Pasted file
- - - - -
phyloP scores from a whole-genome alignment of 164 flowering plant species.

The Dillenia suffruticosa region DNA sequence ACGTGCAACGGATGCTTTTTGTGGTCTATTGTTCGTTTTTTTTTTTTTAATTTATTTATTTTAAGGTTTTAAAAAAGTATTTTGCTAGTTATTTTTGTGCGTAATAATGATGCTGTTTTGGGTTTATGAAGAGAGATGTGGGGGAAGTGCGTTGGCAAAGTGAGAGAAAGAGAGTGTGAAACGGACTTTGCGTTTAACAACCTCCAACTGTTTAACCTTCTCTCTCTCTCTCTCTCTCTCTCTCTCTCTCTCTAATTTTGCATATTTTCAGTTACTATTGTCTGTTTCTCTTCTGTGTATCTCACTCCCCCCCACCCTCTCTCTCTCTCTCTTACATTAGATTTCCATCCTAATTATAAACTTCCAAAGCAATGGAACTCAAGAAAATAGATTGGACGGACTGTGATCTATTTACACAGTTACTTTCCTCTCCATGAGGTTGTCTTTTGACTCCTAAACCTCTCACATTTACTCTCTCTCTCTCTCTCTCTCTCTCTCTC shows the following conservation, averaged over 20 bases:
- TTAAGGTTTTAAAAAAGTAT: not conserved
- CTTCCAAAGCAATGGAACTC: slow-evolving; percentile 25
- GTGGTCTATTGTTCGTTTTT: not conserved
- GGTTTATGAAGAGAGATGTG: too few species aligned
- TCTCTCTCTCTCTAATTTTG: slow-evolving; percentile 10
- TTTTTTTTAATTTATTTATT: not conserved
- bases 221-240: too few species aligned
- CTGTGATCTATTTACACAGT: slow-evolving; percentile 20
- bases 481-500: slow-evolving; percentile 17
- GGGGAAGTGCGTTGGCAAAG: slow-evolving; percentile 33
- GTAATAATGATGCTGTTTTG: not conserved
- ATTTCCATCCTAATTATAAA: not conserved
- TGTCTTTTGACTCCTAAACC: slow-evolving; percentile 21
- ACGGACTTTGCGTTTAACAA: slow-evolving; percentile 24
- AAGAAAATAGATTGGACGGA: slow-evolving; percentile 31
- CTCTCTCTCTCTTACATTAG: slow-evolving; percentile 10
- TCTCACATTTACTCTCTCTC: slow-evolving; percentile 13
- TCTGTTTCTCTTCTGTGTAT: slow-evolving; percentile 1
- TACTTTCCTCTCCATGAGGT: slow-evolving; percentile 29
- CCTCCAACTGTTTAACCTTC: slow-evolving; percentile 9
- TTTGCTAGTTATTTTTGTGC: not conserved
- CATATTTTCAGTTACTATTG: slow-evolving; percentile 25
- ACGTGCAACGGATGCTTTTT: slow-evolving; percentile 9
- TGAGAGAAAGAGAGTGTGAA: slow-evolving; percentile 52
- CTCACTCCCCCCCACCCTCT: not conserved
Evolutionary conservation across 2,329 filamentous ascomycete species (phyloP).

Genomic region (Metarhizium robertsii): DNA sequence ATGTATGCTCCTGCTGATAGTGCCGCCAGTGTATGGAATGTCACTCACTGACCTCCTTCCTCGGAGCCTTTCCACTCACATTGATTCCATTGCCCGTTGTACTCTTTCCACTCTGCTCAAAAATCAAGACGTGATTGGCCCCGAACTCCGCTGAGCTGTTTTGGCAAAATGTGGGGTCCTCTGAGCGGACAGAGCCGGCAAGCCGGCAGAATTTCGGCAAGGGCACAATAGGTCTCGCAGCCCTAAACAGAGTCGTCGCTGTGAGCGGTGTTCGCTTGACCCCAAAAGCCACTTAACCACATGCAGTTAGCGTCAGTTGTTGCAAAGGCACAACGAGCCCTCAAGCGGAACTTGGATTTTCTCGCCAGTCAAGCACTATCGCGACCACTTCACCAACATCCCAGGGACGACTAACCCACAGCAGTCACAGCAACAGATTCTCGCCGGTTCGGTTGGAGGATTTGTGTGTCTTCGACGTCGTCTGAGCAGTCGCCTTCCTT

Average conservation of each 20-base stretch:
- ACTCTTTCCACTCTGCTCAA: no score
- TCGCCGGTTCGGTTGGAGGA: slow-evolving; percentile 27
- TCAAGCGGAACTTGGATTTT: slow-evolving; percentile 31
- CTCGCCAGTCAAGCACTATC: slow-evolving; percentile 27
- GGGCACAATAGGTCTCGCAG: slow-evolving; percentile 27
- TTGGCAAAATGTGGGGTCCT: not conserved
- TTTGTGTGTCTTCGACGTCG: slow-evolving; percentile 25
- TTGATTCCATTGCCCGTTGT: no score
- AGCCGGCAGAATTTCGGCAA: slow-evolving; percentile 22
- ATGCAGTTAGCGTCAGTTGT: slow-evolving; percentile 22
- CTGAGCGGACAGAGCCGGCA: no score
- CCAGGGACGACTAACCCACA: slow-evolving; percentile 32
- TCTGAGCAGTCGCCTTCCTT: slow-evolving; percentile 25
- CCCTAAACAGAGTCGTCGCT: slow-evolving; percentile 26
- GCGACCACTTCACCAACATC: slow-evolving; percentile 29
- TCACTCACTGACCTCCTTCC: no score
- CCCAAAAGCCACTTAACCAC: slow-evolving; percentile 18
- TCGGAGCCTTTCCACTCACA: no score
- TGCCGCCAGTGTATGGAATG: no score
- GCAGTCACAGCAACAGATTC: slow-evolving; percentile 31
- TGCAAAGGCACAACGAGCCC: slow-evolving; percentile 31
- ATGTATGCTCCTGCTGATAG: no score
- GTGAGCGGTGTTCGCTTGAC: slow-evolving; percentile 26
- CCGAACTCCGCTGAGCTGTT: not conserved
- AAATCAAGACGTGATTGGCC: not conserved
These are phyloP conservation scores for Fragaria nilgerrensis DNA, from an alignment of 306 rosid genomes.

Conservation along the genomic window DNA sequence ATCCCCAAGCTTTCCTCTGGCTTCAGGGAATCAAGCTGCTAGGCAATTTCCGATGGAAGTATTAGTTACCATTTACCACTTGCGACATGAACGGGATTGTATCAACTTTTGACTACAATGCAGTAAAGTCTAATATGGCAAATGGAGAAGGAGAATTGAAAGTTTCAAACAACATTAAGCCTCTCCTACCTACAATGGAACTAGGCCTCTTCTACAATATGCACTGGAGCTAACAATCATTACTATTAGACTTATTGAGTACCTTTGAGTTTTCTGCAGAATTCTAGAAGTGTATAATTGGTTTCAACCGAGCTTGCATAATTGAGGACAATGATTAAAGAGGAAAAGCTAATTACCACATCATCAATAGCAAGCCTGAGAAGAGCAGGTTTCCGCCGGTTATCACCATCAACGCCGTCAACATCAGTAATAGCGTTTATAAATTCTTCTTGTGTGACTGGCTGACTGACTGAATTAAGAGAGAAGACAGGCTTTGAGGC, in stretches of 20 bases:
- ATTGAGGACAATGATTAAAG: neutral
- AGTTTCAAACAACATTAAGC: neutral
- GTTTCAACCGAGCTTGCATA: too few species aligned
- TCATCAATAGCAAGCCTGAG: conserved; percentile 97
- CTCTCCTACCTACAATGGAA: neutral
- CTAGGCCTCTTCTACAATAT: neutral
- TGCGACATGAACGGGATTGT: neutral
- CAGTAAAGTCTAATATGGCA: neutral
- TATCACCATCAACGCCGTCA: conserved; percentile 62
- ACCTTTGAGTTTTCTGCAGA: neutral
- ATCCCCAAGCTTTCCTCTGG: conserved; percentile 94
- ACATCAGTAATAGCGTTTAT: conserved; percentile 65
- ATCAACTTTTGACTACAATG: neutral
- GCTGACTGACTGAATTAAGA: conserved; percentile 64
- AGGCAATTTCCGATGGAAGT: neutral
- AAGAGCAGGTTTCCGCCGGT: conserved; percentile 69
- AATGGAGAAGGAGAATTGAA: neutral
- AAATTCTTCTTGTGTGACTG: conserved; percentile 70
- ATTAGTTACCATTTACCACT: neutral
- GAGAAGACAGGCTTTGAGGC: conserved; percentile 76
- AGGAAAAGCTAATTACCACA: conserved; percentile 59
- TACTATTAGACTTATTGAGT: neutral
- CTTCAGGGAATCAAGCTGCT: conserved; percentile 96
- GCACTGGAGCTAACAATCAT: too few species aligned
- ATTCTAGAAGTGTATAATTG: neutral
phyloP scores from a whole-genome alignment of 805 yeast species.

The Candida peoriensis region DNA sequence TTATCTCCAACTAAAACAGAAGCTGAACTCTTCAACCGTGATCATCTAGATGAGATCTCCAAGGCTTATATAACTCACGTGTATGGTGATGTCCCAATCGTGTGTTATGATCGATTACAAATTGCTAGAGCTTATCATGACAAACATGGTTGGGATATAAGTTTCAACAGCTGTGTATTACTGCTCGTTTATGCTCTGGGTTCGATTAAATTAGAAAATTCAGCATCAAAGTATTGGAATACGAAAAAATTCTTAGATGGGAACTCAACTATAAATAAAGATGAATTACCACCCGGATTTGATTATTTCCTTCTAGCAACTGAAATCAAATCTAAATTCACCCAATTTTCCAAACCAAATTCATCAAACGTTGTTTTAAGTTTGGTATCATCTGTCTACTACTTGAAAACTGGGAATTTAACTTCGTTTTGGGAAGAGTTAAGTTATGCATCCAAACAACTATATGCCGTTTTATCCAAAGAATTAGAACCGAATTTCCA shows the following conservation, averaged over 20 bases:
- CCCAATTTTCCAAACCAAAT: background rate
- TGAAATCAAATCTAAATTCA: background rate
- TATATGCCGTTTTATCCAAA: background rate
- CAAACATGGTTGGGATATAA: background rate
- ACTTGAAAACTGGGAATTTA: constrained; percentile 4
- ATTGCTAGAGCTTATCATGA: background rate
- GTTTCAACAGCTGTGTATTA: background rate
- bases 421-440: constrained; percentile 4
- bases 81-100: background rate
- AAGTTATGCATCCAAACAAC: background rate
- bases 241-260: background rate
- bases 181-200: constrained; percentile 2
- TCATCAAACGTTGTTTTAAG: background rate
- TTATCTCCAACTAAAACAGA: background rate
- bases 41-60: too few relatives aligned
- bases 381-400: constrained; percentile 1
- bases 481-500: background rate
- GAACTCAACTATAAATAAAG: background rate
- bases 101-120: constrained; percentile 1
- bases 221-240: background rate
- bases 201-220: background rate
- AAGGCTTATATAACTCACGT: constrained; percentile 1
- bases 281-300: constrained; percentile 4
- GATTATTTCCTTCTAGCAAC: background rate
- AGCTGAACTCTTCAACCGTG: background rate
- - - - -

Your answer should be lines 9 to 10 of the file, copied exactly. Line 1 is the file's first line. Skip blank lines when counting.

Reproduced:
- bases 221-240: too few species aligned
- CTGTGATCTATTTACACAGT: slow-evolving; percentile 20